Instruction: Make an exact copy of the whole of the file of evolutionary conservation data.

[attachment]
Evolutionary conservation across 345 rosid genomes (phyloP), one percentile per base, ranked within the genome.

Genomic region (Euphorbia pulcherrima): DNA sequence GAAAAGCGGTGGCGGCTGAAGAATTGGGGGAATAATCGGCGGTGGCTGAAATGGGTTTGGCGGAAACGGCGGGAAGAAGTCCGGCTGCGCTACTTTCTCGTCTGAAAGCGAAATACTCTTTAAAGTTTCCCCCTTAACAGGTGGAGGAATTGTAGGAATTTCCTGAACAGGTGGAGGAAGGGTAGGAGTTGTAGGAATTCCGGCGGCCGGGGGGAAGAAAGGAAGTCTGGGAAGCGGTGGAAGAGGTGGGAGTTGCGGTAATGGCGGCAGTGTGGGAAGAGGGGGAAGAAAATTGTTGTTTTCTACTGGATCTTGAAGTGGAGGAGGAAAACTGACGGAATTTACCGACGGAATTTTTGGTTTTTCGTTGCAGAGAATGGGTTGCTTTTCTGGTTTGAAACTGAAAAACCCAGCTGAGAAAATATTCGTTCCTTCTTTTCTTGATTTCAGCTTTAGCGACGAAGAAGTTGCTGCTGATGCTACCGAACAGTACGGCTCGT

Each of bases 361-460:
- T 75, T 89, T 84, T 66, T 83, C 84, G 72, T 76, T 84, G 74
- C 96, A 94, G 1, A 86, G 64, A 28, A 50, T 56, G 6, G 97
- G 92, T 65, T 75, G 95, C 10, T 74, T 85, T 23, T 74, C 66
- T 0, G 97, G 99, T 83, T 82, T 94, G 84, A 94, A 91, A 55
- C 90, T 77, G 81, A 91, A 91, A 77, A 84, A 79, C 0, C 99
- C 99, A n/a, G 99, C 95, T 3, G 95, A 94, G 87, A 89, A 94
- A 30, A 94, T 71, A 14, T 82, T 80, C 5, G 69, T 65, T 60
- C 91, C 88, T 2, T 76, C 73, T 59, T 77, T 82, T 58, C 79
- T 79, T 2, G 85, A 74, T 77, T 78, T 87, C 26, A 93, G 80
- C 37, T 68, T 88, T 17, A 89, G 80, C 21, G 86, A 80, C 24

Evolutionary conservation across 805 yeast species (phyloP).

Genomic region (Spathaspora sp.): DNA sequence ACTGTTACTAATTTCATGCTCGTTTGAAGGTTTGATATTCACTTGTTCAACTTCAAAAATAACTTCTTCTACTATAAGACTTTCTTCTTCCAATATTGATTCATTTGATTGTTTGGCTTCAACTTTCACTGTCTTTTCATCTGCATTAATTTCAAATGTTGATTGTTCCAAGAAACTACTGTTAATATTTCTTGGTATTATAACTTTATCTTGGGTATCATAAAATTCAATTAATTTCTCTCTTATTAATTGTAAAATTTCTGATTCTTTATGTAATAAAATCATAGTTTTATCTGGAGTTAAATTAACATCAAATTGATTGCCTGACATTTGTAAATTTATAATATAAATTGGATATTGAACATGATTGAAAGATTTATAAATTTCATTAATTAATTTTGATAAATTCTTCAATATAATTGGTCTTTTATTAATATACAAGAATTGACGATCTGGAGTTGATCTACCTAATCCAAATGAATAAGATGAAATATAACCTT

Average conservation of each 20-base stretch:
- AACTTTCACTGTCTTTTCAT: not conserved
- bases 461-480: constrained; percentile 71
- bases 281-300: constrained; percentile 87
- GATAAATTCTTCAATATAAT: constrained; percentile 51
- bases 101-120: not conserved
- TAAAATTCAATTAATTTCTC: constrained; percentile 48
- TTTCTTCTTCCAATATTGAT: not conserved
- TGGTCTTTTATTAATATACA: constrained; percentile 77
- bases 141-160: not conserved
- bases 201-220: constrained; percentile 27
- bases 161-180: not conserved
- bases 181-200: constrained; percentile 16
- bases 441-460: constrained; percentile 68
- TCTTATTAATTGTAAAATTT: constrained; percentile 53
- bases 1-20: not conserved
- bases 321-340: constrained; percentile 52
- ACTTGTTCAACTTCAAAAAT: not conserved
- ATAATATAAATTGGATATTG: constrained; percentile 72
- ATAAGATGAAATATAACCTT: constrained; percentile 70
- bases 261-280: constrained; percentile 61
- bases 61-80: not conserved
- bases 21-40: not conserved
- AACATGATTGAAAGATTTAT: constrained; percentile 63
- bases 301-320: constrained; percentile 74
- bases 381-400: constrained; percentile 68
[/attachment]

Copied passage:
Evolutionary conservation across 345 rosid genomes (phyloP), one percentile per base, ranked within the genome.

Genomic region (Euphorbia pulcherrima): DNA sequence GAAAAGCGGTGGCGGCTGAAGAATTGGGGGAATAATCGGCGGTGGCTGAAATGGGTTTGGCGGAAACGGCGGGAAGAAGTCCGGCTGCGCTACTTTCTCGTCTGAAAGCGAAATACTCTTTAAAGTTTCCCCCTTAACAGGTGGAGGAATTGTAGGAATTTCCTGAACAGGTGGAGGAAGGGTAGGAGTTGTAGGAATTCCGGCGGCCGGGGGGAAGAAAGGAAGTCTGGGAAGCGGTGGAAGAGGTGGGAGTTGCGGTAATGGCGGCAGTGTGGGAAGAGGGGGAAGAAAATTGTTGTTTTCTACTGGATCTTGAAGTGGAGGAGGAAAACTGACGGAATTTACCGACGGAATTTTTGGTTTTTCGTTGCAGAGAATGGGTTGCTTTTCTGGTTTGAAACTGAAAAACCCAGCTGAGAAAATATTCGTTCCTTCTTTTCTTGATTTCAGCTTTAGCGACGAAGAAGTTGCTGCTGATGCTACCGAACAGTACGGCTCGT

Each of bases 361-460:
- T 75, T 89, T 84, T 66, T 83, C 84, G 72, T 76, T 84, G 74
- C 96, A 94, G 1, A 86, G 64, A 28, A 50, T 56, G 6, G 97
- G 92, T 65, T 75, G 95, C 10, T 74, T 85, T 23, T 74, C 66
- T 0, G 97, G 99, T 83, T 82, T 94, G 84, A 94, A 91, A 55
- C 90, T 77, G 81, A 91, A 91, A 77, A 84, A 79, C 0, C 99
- C 99, A n/a, G 99, C 95, T 3, G 95, A 94, G 87, A 89, A 94
- A 30, A 94, T 71, A 14, T 82, T 80, C 5, G 69, T 65, T 60
- C 91, C 88, T 2, T 76, C 73, T 59, T 77, T 82, T 58, C 79
- T 79, T 2, G 85, A 74, T 77, T 78, T 87, C 26, A 93, G 80
- C 37, T 68, T 88, T 17, A 89, G 80, C 21, G 86, A 80, C 24

Evolutionary conservation across 805 yeast species (phyloP).

Genomic region (Spathaspora sp.): DNA sequence ACTGTTACTAATTTCATGCTCGTTTGAAGGTTTGATATTCACTTGTTCAACTTCAAAAATAACTTCTTCTACTATAAGACTTTCTTCTTCCAATATTGATTCATTTGATTGTTTGGCTTCAACTTTCACTGTCTTTTCATCTGCATTAATTTCAAATGTTGATTGTTCCAAGAAACTACTGTTAATATTTCTTGGTATTATAACTTTATCTTGGGTATCATAAAATTCAATTAATTTCTCTCTTATTAATTGTAAAATTTCTGATTCTTTATGTAATAAAATCATAGTTTTATCTGGAGTTAAATTAACATCAAATTGATTGCCTGACATTTGTAAATTTATAATATAAATTGGATATTGAACATGATTGAAAGATTTATAAATTTCATTAATTAATTTTGATAAATTCTTCAATATAATTGGTCTTTTATTAATATACAAGAATTGACGATCTGGAGTTGATCTACCTAATCCAAATGAATAAGATGAAATATAACCTT

Average conservation of each 20-base stretch:
- AACTTTCACTGTCTTTTCAT: not conserved
- bases 461-480: constrained; percentile 71
- bases 281-300: constrained; percentile 87
- GATAAATTCTTCAATATAAT: constrained; percentile 51
- bases 101-120: not conserved
- TAAAATTCAATTAATTTCTC: constrained; percentile 48
- TTTCTTCTTCCAATATTGAT: not conserved
- TGGTCTTTTATTAATATACA: constrained; percentile 77
- bases 141-160: not conserved
- bases 201-220: constrained; percentile 27
- bases 161-180: not conserved
- bases 181-200: constrained; percentile 16
- bases 441-460: constrained; percentile 68
- TCTTATTAATTGTAAAATTT: constrained; percentile 53
- bases 1-20: not conserved
- bases 321-340: constrained; percentile 52
- ACTTGTTCAACTTCAAAAAT: not conserved
- ATAATATAAATTGGATATTG: constrained; percentile 72
- ATAAGATGAAATATAACCTT: constrained; percentile 70
- bases 261-280: constrained; percentile 61
- bases 61-80: not conserved
- bases 21-40: not conserved
- AACATGATTGAAAGATTTAT: constrained; percentile 63
- bases 301-320: constrained; percentile 74
- bases 381-400: constrained; percentile 68